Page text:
In this year of our Lord 2002, many issues beset the Church. Christians have always been called to interpret the ways of the world, and to live lives worthy of Jesus Christ, our savior and Lord. One of Christ’s commands was: “Do not conform any longer to the pattern of this world, but be transformed with the renewing of your mind” (Romans 12:2). Today in America, this commandment is more than usually relevant, with the rise of popular or mass culture, which of necessity affects many Christians. But all Christians are concerned with popular secular culture, whether or not we admit to or are an active part of it. We need to not only decide how to interact with popular culture on the most obvious level, but also what to do with it when it enters into our sacred places and worship services.
Popular music is one of the most pervasive elements of secular mass culture. It is heard literally everywhere, and lately has indeed begun to infiltrate our churches in the name of innovation and inclusivity. Some Christians rejoice, but others lament the accompanying loss of tradition and doctrinal standards. How should Christians react when drum beats enter the sanctuary? Should we allow one Sunday a month to be devoted to the singing of these "praise and worship songs," or would it be better to simply have multiple worship services each week, one devoted to traditional and one to contemporary worship styles? Or should we cling tightly to our organs and gospel hymns, in spite of dwindling attendance? While I dearly love the great traditional hymns, I feel compelled to argue that these more popular choruses, too, are acceptable in God’s eyes.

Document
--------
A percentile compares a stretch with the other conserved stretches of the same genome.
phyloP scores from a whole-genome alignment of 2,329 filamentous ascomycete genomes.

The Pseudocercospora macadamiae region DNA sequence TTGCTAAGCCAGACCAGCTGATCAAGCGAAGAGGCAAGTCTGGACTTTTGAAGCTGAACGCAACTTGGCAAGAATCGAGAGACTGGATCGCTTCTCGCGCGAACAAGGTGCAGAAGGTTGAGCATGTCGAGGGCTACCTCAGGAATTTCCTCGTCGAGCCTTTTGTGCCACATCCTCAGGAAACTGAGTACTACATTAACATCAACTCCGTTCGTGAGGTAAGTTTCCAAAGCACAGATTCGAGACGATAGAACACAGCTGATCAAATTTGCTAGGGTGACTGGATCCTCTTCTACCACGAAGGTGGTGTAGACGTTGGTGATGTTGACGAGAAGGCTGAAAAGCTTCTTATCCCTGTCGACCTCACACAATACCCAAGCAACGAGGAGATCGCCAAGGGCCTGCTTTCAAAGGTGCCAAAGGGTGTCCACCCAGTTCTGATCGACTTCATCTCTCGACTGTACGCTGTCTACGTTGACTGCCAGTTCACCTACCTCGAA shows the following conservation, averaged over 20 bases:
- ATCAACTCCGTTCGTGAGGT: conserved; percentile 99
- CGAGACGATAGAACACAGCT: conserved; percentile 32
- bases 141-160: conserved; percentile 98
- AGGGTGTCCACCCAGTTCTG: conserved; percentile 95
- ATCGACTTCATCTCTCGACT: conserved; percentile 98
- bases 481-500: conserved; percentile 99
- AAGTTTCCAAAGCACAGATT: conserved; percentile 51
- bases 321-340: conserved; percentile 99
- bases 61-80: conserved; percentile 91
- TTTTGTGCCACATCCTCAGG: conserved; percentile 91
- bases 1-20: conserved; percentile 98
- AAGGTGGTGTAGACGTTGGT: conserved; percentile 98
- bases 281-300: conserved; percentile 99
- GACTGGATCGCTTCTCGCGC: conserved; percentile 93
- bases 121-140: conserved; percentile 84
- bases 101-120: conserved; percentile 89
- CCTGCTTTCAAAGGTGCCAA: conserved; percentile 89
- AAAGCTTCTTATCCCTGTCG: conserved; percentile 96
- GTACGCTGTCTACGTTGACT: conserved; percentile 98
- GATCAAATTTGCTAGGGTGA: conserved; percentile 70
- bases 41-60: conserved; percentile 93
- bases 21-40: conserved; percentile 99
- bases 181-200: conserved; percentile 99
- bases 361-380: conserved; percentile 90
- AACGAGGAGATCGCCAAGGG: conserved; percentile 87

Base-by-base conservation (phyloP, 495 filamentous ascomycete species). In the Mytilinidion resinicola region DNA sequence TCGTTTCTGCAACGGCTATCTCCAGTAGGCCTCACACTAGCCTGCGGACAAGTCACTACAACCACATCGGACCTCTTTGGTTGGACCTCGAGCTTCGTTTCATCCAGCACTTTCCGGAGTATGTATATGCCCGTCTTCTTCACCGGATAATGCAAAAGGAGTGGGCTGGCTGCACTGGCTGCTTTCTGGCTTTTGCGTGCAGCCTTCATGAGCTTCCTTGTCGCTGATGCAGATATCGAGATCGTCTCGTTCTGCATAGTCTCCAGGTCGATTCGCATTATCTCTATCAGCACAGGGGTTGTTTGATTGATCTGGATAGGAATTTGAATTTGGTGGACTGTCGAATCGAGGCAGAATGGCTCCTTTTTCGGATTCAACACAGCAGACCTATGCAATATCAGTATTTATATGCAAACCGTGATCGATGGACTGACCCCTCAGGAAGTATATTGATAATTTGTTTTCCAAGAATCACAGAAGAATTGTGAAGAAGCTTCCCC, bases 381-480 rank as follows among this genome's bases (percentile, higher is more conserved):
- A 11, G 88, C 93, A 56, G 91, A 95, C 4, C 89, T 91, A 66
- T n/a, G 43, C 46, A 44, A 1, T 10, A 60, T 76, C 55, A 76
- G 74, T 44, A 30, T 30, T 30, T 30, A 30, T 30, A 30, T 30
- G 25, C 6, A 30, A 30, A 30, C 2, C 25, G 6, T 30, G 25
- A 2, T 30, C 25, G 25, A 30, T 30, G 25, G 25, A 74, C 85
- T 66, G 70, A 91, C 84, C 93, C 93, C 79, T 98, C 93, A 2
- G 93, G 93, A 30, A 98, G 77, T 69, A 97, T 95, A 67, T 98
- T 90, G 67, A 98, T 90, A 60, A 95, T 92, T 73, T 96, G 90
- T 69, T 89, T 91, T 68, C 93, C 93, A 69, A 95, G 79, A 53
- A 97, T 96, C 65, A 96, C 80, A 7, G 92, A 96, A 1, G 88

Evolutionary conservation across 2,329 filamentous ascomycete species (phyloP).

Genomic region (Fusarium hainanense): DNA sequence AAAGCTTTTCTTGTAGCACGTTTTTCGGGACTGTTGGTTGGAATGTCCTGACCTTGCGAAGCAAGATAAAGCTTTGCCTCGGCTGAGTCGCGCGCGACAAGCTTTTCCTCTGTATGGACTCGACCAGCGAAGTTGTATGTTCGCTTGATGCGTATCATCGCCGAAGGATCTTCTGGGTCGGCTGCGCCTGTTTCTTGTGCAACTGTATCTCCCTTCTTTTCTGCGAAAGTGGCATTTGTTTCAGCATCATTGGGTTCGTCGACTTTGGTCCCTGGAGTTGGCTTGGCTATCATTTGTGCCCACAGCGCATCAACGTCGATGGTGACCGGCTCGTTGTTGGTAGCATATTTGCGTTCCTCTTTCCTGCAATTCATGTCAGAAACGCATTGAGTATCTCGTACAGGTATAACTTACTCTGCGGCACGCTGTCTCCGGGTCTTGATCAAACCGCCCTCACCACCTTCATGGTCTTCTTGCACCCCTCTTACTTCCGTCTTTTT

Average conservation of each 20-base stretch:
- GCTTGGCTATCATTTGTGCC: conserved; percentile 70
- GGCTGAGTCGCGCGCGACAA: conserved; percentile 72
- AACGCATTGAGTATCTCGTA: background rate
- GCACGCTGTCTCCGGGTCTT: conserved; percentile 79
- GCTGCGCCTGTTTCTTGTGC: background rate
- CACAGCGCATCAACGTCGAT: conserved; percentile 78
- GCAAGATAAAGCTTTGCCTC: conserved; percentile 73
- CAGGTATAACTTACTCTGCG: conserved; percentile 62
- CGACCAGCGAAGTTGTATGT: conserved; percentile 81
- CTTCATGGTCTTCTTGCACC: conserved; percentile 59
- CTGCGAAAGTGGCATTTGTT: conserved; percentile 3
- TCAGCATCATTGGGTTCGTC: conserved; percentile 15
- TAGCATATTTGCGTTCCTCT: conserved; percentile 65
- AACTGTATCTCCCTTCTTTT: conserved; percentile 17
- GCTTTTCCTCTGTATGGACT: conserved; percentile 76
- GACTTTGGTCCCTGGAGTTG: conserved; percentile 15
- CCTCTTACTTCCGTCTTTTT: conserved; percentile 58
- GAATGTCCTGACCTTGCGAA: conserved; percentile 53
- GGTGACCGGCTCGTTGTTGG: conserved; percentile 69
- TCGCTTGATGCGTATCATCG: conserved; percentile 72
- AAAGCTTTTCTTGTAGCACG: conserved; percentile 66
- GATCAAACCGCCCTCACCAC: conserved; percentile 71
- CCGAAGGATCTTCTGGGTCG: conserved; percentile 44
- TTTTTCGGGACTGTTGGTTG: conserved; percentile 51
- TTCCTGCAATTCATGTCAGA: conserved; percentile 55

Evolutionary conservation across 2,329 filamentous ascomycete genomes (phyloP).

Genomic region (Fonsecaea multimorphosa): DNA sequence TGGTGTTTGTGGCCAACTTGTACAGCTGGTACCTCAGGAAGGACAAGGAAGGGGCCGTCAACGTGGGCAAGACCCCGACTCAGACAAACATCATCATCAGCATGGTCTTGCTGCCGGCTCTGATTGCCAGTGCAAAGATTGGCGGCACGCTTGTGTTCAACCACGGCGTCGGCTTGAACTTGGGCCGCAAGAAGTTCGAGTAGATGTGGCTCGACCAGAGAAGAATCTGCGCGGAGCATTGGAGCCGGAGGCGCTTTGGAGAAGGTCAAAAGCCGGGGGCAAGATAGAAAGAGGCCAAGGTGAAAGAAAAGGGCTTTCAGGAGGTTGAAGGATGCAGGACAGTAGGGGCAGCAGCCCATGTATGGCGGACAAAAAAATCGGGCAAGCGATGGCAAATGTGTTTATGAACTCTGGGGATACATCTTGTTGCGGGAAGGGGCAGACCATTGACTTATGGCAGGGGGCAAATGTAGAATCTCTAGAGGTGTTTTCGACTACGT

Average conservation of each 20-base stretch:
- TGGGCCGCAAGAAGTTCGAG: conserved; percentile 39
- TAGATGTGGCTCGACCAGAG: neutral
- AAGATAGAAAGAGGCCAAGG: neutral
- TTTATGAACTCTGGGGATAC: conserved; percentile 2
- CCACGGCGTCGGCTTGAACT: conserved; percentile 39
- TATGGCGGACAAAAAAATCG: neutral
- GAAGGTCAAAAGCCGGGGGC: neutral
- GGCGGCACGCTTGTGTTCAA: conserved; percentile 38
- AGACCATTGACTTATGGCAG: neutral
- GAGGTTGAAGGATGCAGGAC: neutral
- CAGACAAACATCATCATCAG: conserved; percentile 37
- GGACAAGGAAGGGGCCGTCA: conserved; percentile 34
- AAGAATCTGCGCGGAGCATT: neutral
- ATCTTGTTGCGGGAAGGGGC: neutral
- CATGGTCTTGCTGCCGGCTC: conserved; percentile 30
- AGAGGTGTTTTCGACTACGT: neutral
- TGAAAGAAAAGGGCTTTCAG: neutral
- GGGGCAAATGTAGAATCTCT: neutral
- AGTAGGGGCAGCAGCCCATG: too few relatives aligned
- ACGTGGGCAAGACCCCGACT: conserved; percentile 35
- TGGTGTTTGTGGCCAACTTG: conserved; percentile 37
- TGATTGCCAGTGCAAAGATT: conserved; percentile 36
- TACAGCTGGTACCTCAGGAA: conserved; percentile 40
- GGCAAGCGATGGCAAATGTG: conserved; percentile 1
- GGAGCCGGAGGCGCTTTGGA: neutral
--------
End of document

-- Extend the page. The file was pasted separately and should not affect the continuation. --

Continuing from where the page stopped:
Praise and worship songs...
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Mosley, David L. “The Relationship Between Tune and Text.” Goshen College
Bulletin March 1992: 5-6.
Payne, T.L. “Music in the Evangelical Tradition.” Evangelical Dictionary of
Theology. Ed. Walter A. Elwell. Grand Rapids: Baker Academic Press, 2001.
Peterson, William J. “O What a Fantastic New Day for Christian Music.” Hymn
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